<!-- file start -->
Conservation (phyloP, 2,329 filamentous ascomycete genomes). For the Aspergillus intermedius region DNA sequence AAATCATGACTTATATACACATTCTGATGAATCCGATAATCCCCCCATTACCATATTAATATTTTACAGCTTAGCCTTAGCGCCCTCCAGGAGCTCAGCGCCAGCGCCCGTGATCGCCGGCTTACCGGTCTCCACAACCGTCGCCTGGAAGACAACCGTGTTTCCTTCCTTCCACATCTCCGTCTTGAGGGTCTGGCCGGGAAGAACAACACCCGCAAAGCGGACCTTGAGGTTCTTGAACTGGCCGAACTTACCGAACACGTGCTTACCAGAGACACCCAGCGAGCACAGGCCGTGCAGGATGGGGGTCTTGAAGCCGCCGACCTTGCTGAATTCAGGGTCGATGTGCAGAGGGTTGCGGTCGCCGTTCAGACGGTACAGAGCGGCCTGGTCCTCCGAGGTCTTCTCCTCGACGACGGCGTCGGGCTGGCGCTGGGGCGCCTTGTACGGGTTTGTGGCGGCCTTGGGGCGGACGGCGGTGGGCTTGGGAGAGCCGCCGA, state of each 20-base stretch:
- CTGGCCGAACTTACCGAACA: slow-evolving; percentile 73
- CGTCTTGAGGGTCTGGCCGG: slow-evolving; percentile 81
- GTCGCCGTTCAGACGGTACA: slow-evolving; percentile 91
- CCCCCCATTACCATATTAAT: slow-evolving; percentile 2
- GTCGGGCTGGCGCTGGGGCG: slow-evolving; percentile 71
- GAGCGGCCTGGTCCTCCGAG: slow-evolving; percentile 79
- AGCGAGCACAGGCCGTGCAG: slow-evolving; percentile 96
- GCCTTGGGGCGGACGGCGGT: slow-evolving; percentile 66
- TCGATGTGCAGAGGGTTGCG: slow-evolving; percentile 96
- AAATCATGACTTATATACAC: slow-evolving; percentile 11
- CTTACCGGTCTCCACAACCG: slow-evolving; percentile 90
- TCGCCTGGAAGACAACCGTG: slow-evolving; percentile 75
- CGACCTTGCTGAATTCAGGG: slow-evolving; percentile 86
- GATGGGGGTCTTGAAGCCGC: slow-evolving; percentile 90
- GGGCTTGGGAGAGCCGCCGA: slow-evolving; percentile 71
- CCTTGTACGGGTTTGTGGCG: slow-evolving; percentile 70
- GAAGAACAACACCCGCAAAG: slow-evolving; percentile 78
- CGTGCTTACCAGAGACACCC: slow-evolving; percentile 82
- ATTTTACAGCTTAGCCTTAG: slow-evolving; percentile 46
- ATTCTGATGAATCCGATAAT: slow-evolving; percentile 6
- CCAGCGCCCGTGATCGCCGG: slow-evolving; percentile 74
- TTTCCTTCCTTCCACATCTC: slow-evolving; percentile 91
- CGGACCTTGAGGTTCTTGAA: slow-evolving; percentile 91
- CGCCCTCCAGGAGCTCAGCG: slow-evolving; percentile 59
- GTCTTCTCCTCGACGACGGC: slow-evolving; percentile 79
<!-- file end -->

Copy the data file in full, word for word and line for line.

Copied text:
Conservation (phyloP, 2,329 filamentous ascomycete genomes). For the Aspergillus intermedius region DNA sequence AAATCATGACTTATATACACATTCTGATGAATCCGATAATCCCCCCATTACCATATTAATATTTTACAGCTTAGCCTTAGCGCCCTCCAGGAGCTCAGCGCCAGCGCCCGTGATCGCCGGCTTACCGGTCTCCACAACCGTCGCCTGGAAGACAACCGTGTTTCCTTCCTTCCACATCTCCGTCTTGAGGGTCTGGCCGGGAAGAACAACACCCGCAAAGCGGACCTTGAGGTTCTTGAACTGGCCGAACTTACCGAACACGTGCTTACCAGAGACACCCAGCGAGCACAGGCCGTGCAGGATGGGGGTCTTGAAGCCGCCGACCTTGCTGAATTCAGGGTCGATGTGCAGAGGGTTGCGGTCGCCGTTCAGACGGTACAGAGCGGCCTGGTCCTCCGAGGTCTTCTCCTCGACGACGGCGTCGGGCTGGCGCTGGGGCGCCTTGTACGGGTTTGTGGCGGCCTTGGGGCGGACGGCGGTGGGCTTGGGAGAGCCGCCGA, state of each 20-base stretch:
- CTGGCCGAACTTACCGAACA: slow-evolving; percentile 73
- CGTCTTGAGGGTCTGGCCGG: slow-evolving; percentile 81
- GTCGCCGTTCAGACGGTACA: slow-evolving; percentile 91
- CCCCCCATTACCATATTAAT: slow-evolving; percentile 2
- GTCGGGCTGGCGCTGGGGCG: slow-evolving; percentile 71
- GAGCGGCCTGGTCCTCCGAG: slow-evolving; percentile 79
- AGCGAGCACAGGCCGTGCAG: slow-evolving; percentile 96
- GCCTTGGGGCGGACGGCGGT: slow-evolving; percentile 66
- TCGATGTGCAGAGGGTTGCG: slow-evolving; percentile 96
- AAATCATGACTTATATACAC: slow-evolving; percentile 11
- CTTACCGGTCTCCACAACCG: slow-evolving; percentile 90
- TCGCCTGGAAGACAACCGTG: slow-evolving; percentile 75
- CGACCTTGCTGAATTCAGGG: slow-evolving; percentile 86
- GATGGGGGTCTTGAAGCCGC: slow-evolving; percentile 90
- GGGCTTGGGAGAGCCGCCGA: slow-evolving; percentile 71
- CCTTGTACGGGTTTGTGGCG: slow-evolving; percentile 70
- GAAGAACAACACCCGCAAAG: slow-evolving; percentile 78
- CGTGCTTACCAGAGACACCC: slow-evolving; percentile 82
- ATTTTACAGCTTAGCCTTAG: slow-evolving; percentile 46
- ATTCTGATGAATCCGATAAT: slow-evolving; percentile 6
- CCAGCGCCCGTGATCGCCGG: slow-evolving; percentile 74
- TTTCCTTCCTTCCACATCTC: slow-evolving; percentile 91
- CGGACCTTGAGGTTCTTGAA: slow-evolving; percentile 91
- CGCCCTCCAGGAGCTCAGCG: slow-evolving; percentile 59
- GTCTTCTCCTCGACGACGGC: slow-evolving; percentile 79